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Stereotype Analysis: Real or Fake?

Author: Qinghao Ma

Editors: Rachel Chen, Flynn Ma

Artist: Lalita Ma

Stereotypes—biased and unfounded opinions that many people hold about all things or people with certain characteristics—are widely prevalent in society today, often based on factors such as culture, social status, race, gender, and religion. It can be argued that some stereotypes bring positive benefits to a certain group of people; however, it is important to remember that stereotypes are often over-generalized and not always true. Some of the most popular stereotypes include how girls would rather play with dolls while boys prefer cars, Asian Americans are particularly intelligent, and rich people are heartless. To break down whether or not these statements are correct, one must analyze factual sources to understand the root of where these assumptions came from.

Do girls really prefer dolls and roleplaying, while boys prefer cars and buildings? According to Romper, girls gravitate towards dolls because they are “socially interesting” and help their “social and verbal abilities develop.” On the other hand, boys may tend to prefer cars because they are “mechanically interesting” and help strengthen their “visuospatial skills.” However, research from Proceedings of the National Academies of Science paper reveals that men's and women's brains are identical, suggesting that the preference towards dolls or cars is entirely learned and not innate. Thus, this stereotype cannot be scientifically proven and should definitely not be assumed for all individuals, as each person has their own preferences.

One of the most popular cultural stereotypes is that Asian Americans are especially intelligent, made due to the large percentage of Asian Americans in elite universities, as well as careers in the STEM fields. The idea that Asian Americans are innately intelligent is frequently used to explain why they are highly accomplished in areas such as academics, business, and technology. According to data from Best Colleges, Asian-American students averaged an SAT score of 1219 in 2023; in comparison, white students averaged a score of 1082. As a result of this stereotype, it’s also largely believed that Asian Americans are more fortunate and privileged when doing things like applying for jobs or schools. However, despite this seemingly beneficial assumption, Asian Americans face racial discrimination and microaggressions anyway, resulting in lower wages or a lack of leadership positions. This shows that stereotypes are not a reliable way to assume a group of people and that there is no accurate way to determine whether one over-generalized group of people is smarter or better than another.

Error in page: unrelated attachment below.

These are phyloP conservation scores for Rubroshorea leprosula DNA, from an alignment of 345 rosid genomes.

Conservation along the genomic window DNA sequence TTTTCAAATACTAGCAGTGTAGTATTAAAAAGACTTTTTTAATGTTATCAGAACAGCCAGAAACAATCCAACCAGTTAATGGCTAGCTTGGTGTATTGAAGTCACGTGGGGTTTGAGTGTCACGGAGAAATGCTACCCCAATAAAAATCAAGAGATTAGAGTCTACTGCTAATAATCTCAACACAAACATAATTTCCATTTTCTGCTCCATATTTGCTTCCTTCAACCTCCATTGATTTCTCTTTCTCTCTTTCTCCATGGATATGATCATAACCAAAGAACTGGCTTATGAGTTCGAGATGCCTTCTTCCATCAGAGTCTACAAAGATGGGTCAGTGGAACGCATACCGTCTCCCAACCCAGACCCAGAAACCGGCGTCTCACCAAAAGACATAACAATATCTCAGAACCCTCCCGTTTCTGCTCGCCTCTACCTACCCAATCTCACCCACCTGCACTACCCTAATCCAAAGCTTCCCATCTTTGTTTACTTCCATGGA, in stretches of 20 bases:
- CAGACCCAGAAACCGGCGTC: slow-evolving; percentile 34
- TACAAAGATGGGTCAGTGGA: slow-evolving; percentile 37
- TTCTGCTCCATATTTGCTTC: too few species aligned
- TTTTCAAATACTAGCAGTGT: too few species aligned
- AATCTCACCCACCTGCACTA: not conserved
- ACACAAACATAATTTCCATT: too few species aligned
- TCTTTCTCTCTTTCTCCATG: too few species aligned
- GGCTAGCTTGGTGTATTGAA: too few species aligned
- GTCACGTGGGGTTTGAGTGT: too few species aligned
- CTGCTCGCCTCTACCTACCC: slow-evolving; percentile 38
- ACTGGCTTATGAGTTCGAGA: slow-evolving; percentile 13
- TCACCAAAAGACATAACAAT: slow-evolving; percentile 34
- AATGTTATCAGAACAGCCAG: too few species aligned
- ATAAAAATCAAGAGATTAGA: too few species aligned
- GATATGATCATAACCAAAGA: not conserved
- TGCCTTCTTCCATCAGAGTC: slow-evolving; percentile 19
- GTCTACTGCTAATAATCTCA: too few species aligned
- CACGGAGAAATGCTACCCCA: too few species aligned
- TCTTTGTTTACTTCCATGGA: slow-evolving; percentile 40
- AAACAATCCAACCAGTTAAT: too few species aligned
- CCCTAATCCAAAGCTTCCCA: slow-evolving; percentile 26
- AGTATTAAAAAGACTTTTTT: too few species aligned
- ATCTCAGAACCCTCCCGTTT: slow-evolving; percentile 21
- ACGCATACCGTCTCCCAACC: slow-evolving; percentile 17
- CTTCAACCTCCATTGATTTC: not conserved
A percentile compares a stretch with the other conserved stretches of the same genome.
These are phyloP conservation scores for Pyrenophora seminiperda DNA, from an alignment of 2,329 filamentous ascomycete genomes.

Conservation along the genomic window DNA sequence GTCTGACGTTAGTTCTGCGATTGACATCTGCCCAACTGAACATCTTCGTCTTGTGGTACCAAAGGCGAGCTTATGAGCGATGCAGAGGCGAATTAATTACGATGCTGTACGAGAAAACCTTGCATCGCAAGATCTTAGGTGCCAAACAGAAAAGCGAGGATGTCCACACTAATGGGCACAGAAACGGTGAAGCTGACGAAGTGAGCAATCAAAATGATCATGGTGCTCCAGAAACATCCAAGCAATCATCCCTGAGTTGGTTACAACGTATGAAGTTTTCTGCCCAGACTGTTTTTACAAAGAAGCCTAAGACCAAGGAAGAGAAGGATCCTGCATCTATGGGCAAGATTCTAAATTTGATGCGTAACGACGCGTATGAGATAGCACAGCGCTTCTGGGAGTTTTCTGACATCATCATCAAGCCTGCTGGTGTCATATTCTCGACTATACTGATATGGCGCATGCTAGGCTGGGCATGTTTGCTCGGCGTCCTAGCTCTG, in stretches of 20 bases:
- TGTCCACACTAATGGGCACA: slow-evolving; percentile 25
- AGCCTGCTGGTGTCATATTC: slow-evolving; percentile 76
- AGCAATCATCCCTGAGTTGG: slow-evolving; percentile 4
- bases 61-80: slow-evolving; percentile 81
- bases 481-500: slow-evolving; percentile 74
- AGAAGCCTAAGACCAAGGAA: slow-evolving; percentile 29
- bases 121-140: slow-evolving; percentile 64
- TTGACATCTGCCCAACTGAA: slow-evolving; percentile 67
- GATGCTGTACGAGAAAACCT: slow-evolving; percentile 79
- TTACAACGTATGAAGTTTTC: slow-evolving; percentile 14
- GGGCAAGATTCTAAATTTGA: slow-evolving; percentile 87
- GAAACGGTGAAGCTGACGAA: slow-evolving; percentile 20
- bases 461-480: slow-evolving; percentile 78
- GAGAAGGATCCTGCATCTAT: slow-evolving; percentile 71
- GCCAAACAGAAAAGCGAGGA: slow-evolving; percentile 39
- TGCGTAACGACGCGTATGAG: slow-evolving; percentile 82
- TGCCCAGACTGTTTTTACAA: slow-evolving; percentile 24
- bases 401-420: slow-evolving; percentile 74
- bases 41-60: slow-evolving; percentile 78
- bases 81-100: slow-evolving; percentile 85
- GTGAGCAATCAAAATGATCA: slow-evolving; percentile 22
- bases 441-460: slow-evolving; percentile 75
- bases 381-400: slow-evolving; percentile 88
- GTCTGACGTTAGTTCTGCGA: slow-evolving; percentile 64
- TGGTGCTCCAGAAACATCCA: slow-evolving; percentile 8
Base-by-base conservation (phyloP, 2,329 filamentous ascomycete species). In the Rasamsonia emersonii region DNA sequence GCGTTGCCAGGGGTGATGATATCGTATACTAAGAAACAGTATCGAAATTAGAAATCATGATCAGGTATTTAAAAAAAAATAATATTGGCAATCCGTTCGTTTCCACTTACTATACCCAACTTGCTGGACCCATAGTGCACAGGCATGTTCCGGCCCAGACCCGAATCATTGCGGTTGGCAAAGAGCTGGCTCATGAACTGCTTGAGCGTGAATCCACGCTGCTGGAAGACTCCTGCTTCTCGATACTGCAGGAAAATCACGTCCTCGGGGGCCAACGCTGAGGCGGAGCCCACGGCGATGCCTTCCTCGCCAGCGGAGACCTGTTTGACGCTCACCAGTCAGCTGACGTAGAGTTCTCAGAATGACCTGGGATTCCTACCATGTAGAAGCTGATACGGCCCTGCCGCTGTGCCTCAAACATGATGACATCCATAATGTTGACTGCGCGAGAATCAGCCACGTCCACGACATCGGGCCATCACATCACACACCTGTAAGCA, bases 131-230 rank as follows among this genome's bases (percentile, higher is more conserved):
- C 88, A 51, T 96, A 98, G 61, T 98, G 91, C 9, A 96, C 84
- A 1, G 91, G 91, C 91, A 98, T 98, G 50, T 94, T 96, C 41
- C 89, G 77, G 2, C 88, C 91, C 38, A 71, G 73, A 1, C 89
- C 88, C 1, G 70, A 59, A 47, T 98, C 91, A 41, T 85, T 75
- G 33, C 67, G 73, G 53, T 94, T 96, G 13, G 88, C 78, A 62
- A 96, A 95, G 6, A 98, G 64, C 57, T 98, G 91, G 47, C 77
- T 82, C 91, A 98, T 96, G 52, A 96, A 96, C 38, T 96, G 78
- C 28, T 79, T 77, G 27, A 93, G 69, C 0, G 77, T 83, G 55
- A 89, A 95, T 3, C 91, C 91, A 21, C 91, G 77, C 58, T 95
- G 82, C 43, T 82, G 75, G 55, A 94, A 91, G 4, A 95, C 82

Lastly, another popularly known social stereotype is that rich people are heartless. It is assumed that rich people are too rich and that it is difficult for them to empathize with those who are poor. This stereotype likely originated from the Middle Ages, as the aristocracy was seen as superior and separate from the rest of the population. Despite this, many rich people are affiliated with philanthropy—the idea of promoting the welfare of others by donating money to a good cause. A notable example of this is the initiative by Bill Gates, former CEO of Microsoft, and Warren Buffett, Chairman of Berkshire Hathaway, called The Giving Pledge. This initiative encourages the wealthy to commit to giving at least 50% of their wealth to philanthropic causes." The CEO of Tesla Motors, Elon Musk, and Facebook's Mark Zuckerberg later joined this pledge to help the cause. Furthermore, according to Forbes, two-thirds of the billionaires on The Forbes 400 have donated 1% to 5% of their wealth, which is at least one million to five million dollars. This demonstrates that not all rich people are heartless, and it provides even more of a reason as to why stereotypes are not an accurate way to create assumptions about someone.

It is important to know that stereotypes are never reliable for making assumptions about anyone. Regardless of a person’s cultural, social, racial, sexual, or religious background, it is crucial to know that no single assumption can be made about an entire group or population. Not all girls prefer dolls and roleplaying, and not all boys prefer cars and buildings. Not all Asians are smarter and more successful compared to the other races, and not all rich people are heartless. Even though some people seem to align with certain stereotypes, it is still important to approach every new person with an open mind, free from any preconceptions.

 

Citations:

Drew, Chris. “15 Negative Stereotype Examples (2024).” Helpful Professor, 5th September

2024.

“Effects of Stereotypes on Personal Development.” Gouvernement du Québec, 30 August 2023,

Accessed 28 January 2024.

“4 Common Ethnic & Cultural Stereotypes in the Workplace.” EasyLlama,

workplace/. Accessed 28 January 2024.

Hall, Marley. “All About SAT Scores: National Average and Full Statistics.” BestColleges.com,

January 2024.

Kimont, Kaitlin. “Do Little Girls Really Prefer Playing With Dolls? New Study Claims It's

Biological.” Romper, 9 January 2017, https://www.romper.com/p/do-little-girls-really-

2024.

Serrani, Alyssa. “Stereotype Examples: 5 Common Types.” YourDictionary, 19 July 2022,

2024.

“Stereotype Definition & Meaning.” Britannica,

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